4. (a) F. Glorius, Org. Biomol. Chem., 2005, 3, 4171 RSC; (b) Y.-G. Zhou, Acc. Chem. Res., 2007, 40, 1357 CrossRef CAS PubMed; (c) V. Sridharan, P. A. Suryavanshi and J. C. Menéndez, Chem. Rev., 2011, 111, 7157 CrossRef CAS PubMed; (d) D.-S. Wang, Q.-A. Chen, S.-M. Lu and Y.-G. Zhou, Chem. Rev., 2012, 112, 2557 CrossRef CAS PubMed; (e) S. Urban, N. Ortega and F. Glorius, Angew. Chem., Int. Ed., 2011, 50, 3803 CrossRef CAS PubMed.
  5. (a) M. Campanati, M. Casagrande, I. Fagiolino, M. Lenarda, L. Storaro, M. Battagliarin and A. Vaccari, J. Mol. Catal. A: Chem., 2002, 184, 267 CrossRef CAS; (b) M. Campanati, A. Vaccari and O. Piccolo, J. Mol. Catal. A: Chem., 2002, 179, 287 CrossRef CAS; (c) V. V. Zhandarev, M. E. Goshin, V. N. Kazin, L. M. Ramenskaya, G. S. Mironov and A. L. Shishkina, Russ. J. Org. Chem., 2006, 42, 1093 CrossRef CAS; (d) D. Ren, L. He, L. Yu, R.-S. Ding, Y.-M. Liu, Y. Cao, H.-Y. He and K.-N. Fan, J. Am. Chem. Soc., 2012, 134, 17592 CrossRef CAS PubMed; (e) G.-Y. Fan and J. Wu, Catal. Commun., 2013, 31, 81 CrossRef CAS; (f) A. Sánchez, M. Fang, A. Ahmed and R. A. Sánchez-Delgado, Appl. Catal., A, 2014, 477, 117 CrossRef; (g) D. Zhu, H. Jiang, L. Zhang, X. Zheng, H. Fu, M. Yuan, H. Chen and R. Li, ChemCatChem, 2014, 6, 2954 CrossRef CAS; (h) M. M. Dell'Anna, V. F. Capodiferro, M. Mali, D. Manno, P. Cotugno, A. Monopoli and P. Mastrorilli, Appl. Catal., A, 2014, 481, 89 CrossRef; (i) A. Karakulina, A. Gopakumar, İ. Akçok, B. L. Roulier, T. LaGrange, S. A. Katsyuba, S. Das and P. J. Dyson, Angew. Chem., Int. Ed., 2016, 55, 292 CrossRef CAS PubMed.
  6. L. Tao, Q. Zhang, S.-S. Li, X. Liu, Y.-M. Liu and Y. Cao, Adv. Synth. Catal., 2015, 357, 753 CrossRef CAS.
  7. A. Kulkarni, R. Gianatassio and B. Török, Synthesis, 2011, 1227 CAS.
  8. (a) F. A. Westerhaus, R. V. Jagadeesh, G. Wienhöfer, M.-M. Pohl, J. Radnik, A.-E. Surkus, J. Rabeah, K. Junge, H. Junge, M. Nielsen, A. Brückner and M. Beller, Nat. Chem., 2013, 5, 537 CrossRef CAS PubMed; (b) R. V. Jagadeesh, A.-E. Surkus, H. Junge, M.-M. Pohl, J. Radnik, J. Rabeah, H. Huan, V. Schünemann, A. Brückner and M. Beller, Science, 2013, 342, 1073 CrossRef CAS PubMed; (c) F. Chen, A.-E. Surkus, L. He, M.-M. Pohl, J. Radnik, C. Topf, K. Junge and M. Beller, J. Am. Chem. Soc., 2015, 137, 11718 CrossRef CAS PubMed; (d) R. V. Jagadeesh, K. Natte, H. Junge and M. Beller, ACS Catal., 2015, 5, 1526 CrossRef CAS; (e) X. Cui, Y. Li, S. Bachmann, M. Scalone, A.-E. Surkus, K. Junge, C. Topf and M. Beller, J. Am. Chem. Soc., 2015, 137, 10652 CAS; (f) F. Chen, C. Topf, J. Radnik, C. Kreyenschulte, H. Lund, M. Schneider, A.-E. Surkus, L. He, K. Junge and M. Beller, J. Am. Chem. Soc., 2016, 138, 8781 CrossRef CAS PubMed; (g) F. Chen, C. Kreyenschulte, J. Radnik, H. Lund, A.-E. Surkus, K. Junge and M. Beller, ACS Catal., 2017, 7, 1526 CrossRef CAS.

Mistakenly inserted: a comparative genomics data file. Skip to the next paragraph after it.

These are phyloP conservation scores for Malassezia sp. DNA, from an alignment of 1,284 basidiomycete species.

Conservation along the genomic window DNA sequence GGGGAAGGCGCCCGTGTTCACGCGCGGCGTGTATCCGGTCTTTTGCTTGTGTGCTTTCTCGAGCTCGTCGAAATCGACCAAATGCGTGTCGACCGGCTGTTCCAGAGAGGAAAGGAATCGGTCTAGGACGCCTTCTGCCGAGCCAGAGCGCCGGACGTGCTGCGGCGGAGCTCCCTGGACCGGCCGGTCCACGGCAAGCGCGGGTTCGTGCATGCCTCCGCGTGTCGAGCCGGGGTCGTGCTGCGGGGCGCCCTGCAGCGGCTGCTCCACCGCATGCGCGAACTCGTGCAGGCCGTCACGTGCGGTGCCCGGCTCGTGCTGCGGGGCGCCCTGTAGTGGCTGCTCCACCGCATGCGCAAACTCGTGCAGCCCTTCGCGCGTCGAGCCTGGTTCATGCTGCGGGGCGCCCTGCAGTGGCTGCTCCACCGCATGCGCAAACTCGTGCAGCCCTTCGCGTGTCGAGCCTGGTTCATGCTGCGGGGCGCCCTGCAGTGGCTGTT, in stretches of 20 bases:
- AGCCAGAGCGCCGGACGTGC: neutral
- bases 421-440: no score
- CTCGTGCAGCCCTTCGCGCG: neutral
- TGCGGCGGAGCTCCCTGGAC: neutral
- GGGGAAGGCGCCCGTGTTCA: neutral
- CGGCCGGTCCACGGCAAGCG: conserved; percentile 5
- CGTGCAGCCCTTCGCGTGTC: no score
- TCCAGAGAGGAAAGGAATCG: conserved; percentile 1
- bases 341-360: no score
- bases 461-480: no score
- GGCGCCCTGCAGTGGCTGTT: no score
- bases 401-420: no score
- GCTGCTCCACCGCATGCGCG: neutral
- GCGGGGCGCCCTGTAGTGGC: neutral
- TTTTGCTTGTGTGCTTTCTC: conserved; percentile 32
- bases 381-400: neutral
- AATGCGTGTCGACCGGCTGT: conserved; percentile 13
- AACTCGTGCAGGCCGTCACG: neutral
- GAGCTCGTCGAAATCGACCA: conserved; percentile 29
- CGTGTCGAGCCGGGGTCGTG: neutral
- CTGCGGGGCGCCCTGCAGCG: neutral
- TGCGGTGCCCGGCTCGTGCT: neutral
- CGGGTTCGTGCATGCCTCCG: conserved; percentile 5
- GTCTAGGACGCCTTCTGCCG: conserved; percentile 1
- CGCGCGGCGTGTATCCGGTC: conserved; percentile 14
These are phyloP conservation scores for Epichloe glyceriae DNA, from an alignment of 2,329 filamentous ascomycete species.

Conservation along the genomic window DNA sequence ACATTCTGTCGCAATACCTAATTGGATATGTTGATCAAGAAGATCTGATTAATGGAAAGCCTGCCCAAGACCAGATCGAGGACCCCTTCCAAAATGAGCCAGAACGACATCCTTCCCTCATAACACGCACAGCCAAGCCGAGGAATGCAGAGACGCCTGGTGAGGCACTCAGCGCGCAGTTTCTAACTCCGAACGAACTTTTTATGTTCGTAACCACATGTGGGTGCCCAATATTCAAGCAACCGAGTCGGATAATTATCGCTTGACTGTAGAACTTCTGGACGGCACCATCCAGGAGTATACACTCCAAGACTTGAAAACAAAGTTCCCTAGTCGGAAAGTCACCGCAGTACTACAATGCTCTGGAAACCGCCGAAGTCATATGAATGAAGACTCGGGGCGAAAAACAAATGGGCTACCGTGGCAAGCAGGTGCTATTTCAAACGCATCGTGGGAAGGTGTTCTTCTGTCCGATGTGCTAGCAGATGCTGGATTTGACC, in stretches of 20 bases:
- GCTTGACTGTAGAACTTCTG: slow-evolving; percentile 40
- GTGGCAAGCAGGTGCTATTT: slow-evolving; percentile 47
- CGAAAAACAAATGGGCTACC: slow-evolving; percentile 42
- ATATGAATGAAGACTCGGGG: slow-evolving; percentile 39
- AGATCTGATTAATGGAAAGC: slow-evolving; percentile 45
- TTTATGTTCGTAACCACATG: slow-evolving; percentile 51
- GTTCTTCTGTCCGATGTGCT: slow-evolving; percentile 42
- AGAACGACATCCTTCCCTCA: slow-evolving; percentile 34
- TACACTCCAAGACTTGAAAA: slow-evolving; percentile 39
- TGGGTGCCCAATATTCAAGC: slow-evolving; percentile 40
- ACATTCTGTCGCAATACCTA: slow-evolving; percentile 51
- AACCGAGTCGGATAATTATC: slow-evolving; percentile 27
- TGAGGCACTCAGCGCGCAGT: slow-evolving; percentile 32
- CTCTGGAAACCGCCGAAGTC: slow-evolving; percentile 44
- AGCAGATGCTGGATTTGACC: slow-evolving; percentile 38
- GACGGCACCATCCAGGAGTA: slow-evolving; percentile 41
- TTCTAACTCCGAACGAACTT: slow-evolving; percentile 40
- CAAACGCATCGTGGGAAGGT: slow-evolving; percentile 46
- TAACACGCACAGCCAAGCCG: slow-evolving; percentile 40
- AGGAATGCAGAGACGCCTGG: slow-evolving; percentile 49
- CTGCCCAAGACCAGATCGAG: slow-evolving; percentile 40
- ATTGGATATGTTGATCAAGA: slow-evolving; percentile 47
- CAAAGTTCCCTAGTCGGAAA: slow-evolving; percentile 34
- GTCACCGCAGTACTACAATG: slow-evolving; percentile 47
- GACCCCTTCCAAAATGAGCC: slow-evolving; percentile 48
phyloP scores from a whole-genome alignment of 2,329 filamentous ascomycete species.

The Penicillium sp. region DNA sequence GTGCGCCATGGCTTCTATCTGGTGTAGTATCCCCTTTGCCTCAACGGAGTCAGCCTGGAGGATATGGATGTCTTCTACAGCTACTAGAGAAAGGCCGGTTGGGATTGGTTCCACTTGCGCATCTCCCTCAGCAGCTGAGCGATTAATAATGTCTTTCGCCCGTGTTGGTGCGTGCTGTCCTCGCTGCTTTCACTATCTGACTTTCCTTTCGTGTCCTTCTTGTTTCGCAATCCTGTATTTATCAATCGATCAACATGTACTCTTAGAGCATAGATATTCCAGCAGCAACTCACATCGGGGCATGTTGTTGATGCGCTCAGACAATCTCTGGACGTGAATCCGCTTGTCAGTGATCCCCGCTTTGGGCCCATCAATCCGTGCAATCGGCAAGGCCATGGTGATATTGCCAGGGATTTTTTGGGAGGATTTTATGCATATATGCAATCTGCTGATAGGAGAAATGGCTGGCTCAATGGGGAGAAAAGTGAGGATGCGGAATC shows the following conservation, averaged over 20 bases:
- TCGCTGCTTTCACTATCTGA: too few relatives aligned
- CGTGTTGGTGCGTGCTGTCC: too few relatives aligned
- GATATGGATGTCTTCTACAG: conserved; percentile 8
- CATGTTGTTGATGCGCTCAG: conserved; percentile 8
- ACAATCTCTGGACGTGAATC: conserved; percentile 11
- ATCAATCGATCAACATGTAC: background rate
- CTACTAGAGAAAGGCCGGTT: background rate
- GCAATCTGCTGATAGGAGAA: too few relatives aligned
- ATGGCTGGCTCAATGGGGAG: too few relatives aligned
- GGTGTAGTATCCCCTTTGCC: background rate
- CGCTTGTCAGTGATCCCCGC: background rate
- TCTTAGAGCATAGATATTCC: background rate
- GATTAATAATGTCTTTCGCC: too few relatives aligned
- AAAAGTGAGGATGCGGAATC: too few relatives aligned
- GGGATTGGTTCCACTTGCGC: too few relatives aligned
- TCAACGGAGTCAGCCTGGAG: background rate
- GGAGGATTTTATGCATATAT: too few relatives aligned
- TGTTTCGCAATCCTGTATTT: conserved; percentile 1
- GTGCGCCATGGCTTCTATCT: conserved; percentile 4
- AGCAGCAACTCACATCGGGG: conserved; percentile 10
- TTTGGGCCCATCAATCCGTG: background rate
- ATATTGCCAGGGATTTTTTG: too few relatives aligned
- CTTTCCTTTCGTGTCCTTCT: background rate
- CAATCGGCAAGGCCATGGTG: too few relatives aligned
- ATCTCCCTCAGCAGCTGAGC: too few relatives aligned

9. (a) Z. Wei, J. Wang, S. Mao, D. Su, H. Jin, Y. Wang, F. Xu, H. Li and Y. Wang, ACS Catal., 2015, 5, 4783 CrossRef CAS; (b) W. Zhong, H. Liu, C. Bai, S. Liao and Y. Li, ACS Catal., 2015, 5, 1850 CrossRef CAS; (c) K. Shen, L. Chen, J. Long, W. Zhong and Y. Li, ACS Catal., 2015, 5, 5264 CrossRef CAS; (d) C. Han, X. Bo, Y. Zhang, M. Li, A. Nsabimana and L. Guo, Nanoscale, 2015, 7, 5607 RSC; (e) C. Han, X. Bo, Y. Zhang, M. Li, A. Wang and L. Guo, Chem. Commun., 2015, 51, 15015 RSC; (f) Y. Wang, Y. Nie, W. Ding, S. G. Chen, K. Xiong, X. Q. Qi, Y. Zhang, J. Wang and Z. D. Wei, Chem. Commun., 2015, 51, 8942 RSC; (g) Y. Hou, Z. Wen, S. Cui, S. Ci, S. Mao and J. Chen, Adv. Funct. Mater., 2015, 25, 872 CrossRef CAS; (h) H. Jin, J. Wang, D. Su, Z. Wei, Z. Pang and Y. Wang, J. Am. Chem. Soc., 2015, 137, 2688 CrossRef CAS PubMed; (i) Z. Wei, Y. Chen, J. Wang, D. Su, M. Tang, S. Mao and Y. Wang, ACS Catal., 2016, 6, 5816 CrossRef CAS; (j) Y. Qian, Z. Liu, H. Zhang, P. Wu and C. Cai, ACS Appl. Mater. Interfaces, 2016, 8, 32875 CrossRef CAS PubMed.
  10. (a) H. Wang, T. Maiyalagan and X. Wang, ACS Catal., 2012, 2, 781 CrossRef CAS; (b) L. He, F. Weniger, H. Neumann and M. Beller, Angew. Chem., Int. Ed., 2016, 55, 12582 CrossRef CAS PubMed; (c) M. Li, F. Xu, H. Li and Y. Wang, Catal. Sci. Technol., 2016, 6, 3670 RSC; (d) D. S. Su, G. Wen, S. Wu, F. Peng and R. Schlögl, Angew. Chem., Int. Ed., 2017, 56, 936 CrossRef CAS PubMed.
  11. (a) D. Y. Chung, S. W. Jun, G. Yoon, S. G. Kwon, D. Y. Shin, P. Seo, J. M. Yoo, H. Shin, Y.-H. Chung, H. Kim, B. S. Mun, K.-S. Lee, N.-S. Lee, S. J. Yoo, D.-H. Lim, K. Kang, Y.-E. Sung and T. Hyeon, J. Am. Chem. Soc., 2015, 137, 15478 CrossRef CAS PubMed; (b) X. Cui, A.-E. Surkus, K. Junge, C. Topf, J. Radnik, C. Kreyenschulte and M. Beller, Nat. Commun., 2016, 7, 11326 CrossRef PubMed; (c) D. Wang and D. Astruc, Chem. Soc. Rev., 2017, 46, 816 RSC.
  12. (a) Y. Zheng, L. Lin, B. Wang and X. Wang, Angew. Chem., Int. Ed., 2015, 54, 12868 CrossRef CAS PubMed; (b) K. S. Lakhi, D.-H. Park, K. Al-Bahily, W. Cha, B. Viswanathan, J.-H. Choy and A. Vinu, Chem. Soc. Rev., 2017, 46, 72 RSC.
  13. A. Thomas, A. Fischer, F. Goettmann, M. Antonietti, J.-O. Muller, R. Schlogl and J. M. Carlsson, J. Mater. Chem., 2008, 18, 4893 RSC.

Footnote

Electronic supplementary information (ESI) available. See DOI: 10.1039/c7sc02062g

This journal is © The Royal Society of Chemistry 2017